Contemporary writers and readers of serious crime fiction, meet the grandfather you never knew—W.R. Burnett. Born in 1899, he single‐handedly invented narrative forms that would be thought of as innovative when other writers used them into the 21st Century.
Have you seen Little Caesar, the first of the great gangster films? If you read this magazine, I would guess that as soon as you read the question, you got a mental image of Edward G. Robinson as Rico, and you probably heard his shrill, near‐hysterical voice too.
How about The Asphalt Jungle? High Sierra? You probably got mental images from those classic noir films too. But they were all novels first, and the novels are strikingly different from the films.
How many films have there been about the Gunfight at the O.K. Corral in Tombstone, AZ? The first novel about that incident was Burnett’s Saint Johnson, published in 1930 (one of two novels he had published that year).
As well as his 35 novels, Burnett wrote screenplays, around 60 of them, including Scarface, The Great Escape, and Arrowhead. Many of his screenplays were based on his novels; The Asphalt Jungle has been filmed four times, High Sierra three times. But Burnett the novelist and Burnett the screenwriter were very different creatures. As a novelist, he not only invented the contemporary crime novel—his influence can be observed in every realistic urban novel, film and TV show. If I hadn’t read him (and I hadn’t until recently), I would assume that anyone making such a claim for him was being hyperbolic, especially since he’s now so forgotten. But the truth is, if you’re a crime writer who does anything other than cozies or straight‐up procedurals, you’re influenced by Burnett whether you’ve ever heard of him or not.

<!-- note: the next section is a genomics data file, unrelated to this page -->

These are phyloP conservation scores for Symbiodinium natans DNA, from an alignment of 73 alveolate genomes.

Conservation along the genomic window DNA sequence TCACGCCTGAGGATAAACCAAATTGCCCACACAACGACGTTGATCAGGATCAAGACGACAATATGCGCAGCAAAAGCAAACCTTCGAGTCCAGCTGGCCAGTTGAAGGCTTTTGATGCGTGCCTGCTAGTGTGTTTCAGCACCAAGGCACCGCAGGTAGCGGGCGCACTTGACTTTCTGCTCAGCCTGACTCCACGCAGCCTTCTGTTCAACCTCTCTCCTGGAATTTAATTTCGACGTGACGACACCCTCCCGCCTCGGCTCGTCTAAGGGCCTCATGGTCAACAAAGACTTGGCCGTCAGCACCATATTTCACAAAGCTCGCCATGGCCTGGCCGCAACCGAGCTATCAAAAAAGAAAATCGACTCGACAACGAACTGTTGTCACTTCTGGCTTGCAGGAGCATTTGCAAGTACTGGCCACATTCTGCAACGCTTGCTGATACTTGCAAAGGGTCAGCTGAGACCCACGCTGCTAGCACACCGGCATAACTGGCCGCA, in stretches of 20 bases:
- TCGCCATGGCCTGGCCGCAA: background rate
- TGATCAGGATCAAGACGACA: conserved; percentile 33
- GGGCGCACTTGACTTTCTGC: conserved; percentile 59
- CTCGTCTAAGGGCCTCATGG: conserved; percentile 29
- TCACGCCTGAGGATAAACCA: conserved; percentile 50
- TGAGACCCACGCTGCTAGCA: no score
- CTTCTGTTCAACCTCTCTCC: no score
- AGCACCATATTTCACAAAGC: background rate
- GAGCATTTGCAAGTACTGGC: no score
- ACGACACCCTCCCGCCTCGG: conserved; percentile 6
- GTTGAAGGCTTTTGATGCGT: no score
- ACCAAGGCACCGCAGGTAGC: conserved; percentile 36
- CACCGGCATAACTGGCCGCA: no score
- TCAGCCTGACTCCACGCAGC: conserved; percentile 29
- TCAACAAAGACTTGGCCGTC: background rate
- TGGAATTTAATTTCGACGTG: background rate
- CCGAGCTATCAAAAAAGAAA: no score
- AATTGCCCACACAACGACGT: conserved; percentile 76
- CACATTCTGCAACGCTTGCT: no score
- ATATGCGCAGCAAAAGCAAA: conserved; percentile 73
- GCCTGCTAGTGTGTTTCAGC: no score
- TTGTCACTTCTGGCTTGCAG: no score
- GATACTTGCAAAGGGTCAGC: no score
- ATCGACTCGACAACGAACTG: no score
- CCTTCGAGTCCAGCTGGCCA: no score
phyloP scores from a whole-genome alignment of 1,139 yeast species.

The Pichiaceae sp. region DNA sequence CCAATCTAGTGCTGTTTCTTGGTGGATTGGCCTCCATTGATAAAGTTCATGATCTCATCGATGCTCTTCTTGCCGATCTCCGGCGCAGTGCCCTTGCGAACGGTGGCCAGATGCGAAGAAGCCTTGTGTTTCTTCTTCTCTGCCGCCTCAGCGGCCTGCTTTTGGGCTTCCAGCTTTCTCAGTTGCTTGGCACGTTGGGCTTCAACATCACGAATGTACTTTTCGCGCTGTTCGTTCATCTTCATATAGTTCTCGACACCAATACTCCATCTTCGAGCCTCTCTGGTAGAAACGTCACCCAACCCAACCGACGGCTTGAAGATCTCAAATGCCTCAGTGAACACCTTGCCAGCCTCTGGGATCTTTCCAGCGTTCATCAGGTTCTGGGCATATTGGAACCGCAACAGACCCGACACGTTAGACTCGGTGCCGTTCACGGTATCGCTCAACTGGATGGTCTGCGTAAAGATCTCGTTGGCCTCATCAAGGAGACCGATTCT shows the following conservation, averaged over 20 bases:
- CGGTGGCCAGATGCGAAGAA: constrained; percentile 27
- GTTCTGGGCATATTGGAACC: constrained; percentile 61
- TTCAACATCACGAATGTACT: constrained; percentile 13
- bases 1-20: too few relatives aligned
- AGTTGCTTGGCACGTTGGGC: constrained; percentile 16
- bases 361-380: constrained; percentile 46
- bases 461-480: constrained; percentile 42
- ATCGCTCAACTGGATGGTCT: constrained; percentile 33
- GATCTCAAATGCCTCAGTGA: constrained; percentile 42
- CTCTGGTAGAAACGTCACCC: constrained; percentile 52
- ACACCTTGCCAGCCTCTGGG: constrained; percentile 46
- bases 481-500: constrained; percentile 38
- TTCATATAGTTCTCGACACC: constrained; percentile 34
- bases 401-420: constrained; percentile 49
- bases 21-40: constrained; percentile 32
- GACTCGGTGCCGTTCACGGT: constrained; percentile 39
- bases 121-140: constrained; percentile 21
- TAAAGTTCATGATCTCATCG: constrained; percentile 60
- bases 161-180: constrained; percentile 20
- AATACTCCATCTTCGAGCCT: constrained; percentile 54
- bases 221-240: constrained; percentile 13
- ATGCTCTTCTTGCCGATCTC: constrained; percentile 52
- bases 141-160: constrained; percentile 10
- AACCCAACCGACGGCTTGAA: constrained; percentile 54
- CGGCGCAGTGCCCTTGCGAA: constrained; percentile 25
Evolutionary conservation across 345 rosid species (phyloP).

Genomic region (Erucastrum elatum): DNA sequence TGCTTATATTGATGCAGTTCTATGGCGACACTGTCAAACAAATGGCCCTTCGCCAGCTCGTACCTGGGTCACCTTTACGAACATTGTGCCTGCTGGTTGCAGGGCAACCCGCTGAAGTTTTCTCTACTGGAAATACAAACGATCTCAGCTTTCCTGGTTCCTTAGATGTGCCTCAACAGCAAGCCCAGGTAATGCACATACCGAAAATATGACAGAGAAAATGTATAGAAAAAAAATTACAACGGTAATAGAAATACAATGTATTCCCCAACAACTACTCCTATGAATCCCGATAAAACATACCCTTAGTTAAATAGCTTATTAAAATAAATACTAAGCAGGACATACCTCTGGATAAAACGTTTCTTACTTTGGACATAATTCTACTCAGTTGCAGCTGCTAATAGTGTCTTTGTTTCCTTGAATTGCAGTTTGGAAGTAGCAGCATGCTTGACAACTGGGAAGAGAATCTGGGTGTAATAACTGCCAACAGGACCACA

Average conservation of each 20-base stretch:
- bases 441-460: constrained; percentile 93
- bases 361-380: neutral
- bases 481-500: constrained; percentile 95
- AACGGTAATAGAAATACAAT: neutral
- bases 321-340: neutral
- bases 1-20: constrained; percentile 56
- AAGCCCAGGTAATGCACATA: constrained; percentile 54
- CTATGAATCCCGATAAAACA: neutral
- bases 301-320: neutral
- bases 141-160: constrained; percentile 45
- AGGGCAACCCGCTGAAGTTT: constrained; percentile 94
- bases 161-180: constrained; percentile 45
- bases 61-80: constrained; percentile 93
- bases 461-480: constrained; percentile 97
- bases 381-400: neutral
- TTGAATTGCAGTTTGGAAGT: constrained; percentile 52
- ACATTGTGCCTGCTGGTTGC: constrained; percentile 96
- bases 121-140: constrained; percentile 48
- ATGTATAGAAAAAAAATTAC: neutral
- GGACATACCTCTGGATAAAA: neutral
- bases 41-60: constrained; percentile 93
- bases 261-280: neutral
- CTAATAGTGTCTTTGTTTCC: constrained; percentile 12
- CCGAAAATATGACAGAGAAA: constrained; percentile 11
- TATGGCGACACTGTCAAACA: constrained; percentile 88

Quentin Tarantino, whose first film, Reservoir Dogs, begins with a bunch of career criminals sitting around talking about Madonna and bickering and bantering with one another, has acknowledged the influence of Elmore Leonard, who in turn has acknowledged the influence of George V. Higgins and W.C. Heinz. Burnett’s first novel, Little Caesar, published in 1929, has an opening chapter comprised almost entirely of dialogue, as a bunch of hoods sit around a table and shoot the shit. As the novel continues, almost everything that isn’t dialogue is pure narrative. If it weren’t for the slang of that period—which makes for fascinating reading—it could have been written today. As I read it, I realized, with shock, that Burnett had invented the crime novel as it’s now written by George Pelecanos and Dennis Lehane, and invented the narrative style of such TV shows as The Wire.
Elmore Leonard, speaking of his own novels—which jettison description in favor of dialogue and narrative—said: “If it sounds like writing, I rewrite it.” He also said he left out anything the reader might skip over. Burnett, speaking of Little Caesar, said: “What I did was… throw out everything that they’d put in novels before… and use… practically no description at all. Everything shown through action and dialogue, and… in the language of the people. Not literary English at all. Just American English, the kind that people actually speak.” He said that Little Caesar came as a shock to critics and readers, because there had never been anything like it. Now, more than 80 years laters later, there’s hardly a good crime story that’s not like it. The novels of George V. Higgins, such as The Friends of Eddie Coyle and Cogan’s Trade, seem far less innovative when you realize his style had been invented 50 years earlier.